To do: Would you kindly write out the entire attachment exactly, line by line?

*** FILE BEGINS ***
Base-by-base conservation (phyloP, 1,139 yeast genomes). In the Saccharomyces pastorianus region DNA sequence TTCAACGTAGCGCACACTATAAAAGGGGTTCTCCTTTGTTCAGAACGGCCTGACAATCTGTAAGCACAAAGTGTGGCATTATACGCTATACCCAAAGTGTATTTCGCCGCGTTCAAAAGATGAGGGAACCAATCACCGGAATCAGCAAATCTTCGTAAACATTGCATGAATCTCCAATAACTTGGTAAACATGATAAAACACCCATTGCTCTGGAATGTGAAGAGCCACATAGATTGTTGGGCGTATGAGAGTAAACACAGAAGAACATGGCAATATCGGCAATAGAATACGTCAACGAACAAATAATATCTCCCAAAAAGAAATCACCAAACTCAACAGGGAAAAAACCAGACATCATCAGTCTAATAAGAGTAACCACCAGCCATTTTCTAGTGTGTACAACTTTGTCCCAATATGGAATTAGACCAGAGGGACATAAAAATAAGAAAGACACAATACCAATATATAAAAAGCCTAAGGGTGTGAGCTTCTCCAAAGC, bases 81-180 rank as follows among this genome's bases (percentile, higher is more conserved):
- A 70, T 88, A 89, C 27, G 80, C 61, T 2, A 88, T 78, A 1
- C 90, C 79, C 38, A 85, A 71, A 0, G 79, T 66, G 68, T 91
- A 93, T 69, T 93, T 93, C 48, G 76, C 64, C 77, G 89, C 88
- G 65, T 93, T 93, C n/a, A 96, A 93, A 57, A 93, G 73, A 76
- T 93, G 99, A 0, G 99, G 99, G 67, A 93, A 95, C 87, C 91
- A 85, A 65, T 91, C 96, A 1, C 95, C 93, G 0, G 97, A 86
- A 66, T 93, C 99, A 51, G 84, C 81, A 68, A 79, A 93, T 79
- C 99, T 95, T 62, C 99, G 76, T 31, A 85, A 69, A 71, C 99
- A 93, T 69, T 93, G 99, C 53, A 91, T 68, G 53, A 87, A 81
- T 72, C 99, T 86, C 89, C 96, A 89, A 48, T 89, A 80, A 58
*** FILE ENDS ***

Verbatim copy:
Base-by-base conservation (phyloP, 1,139 yeast genomes). In the Saccharomyces pastorianus region DNA sequence TTCAACGTAGCGCACACTATAAAAGGGGTTCTCCTTTGTTCAGAACGGCCTGACAATCTGTAAGCACAAAGTGTGGCATTATACGCTATACCCAAAGTGTATTTCGCCGCGTTCAAAAGATGAGGGAACCAATCACCGGAATCAGCAAATCTTCGTAAACATTGCATGAATCTCCAATAACTTGGTAAACATGATAAAACACCCATTGCTCTGGAATGTGAAGAGCCACATAGATTGTTGGGCGTATGAGAGTAAACACAGAAGAACATGGCAATATCGGCAATAGAATACGTCAACGAACAAATAATATCTCCCAAAAAGAAATCACCAAACTCAACAGGGAAAAAACCAGACATCATCAGTCTAATAAGAGTAACCACCAGCCATTTTCTAGTGTGTACAACTTTGTCCCAATATGGAATTAGACCAGAGGGACATAAAAATAAGAAAGACACAATACCAATATATAAAAAGCCTAAGGGTGTGAGCTTCTCCAAAGC, bases 81-180 rank as follows among this genome's bases (percentile, higher is more conserved):
- A 70, T 88, A 89, C 27, G 80, C 61, T 2, A 88, T 78, A 1
- C 90, C 79, C 38, A 85, A 71, A 0, G 79, T 66, G 68, T 91
- A 93, T 69, T 93, T 93, C 48, G 76, C 64, C 77, G 89, C 88
- G 65, T 93, T 93, C n/a, A 96, A 93, A 57, A 93, G 73, A 76
- T 93, G 99, A 0, G 99, G 99, G 67, A 93, A 95, C 87, C 91
- A 85, A 65, T 91, C 96, A 1, C 95, C 93, G 0, G 97, A 86
- A 66, T 93, C 99, A 51, G 84, C 81, A 68, A 79, A 93, T 79
- C 99, T 95, T 62, C 99, G 76, T 31, A 85, A 69, A 71, C 99
- A 93, T 69, T 93, G 99, C 53, A 91, T 68, G 53, A 87, A 81
- T 72, C 99, T 86, C 89, C 96, A 89, A 48, T 89, A 80, A 58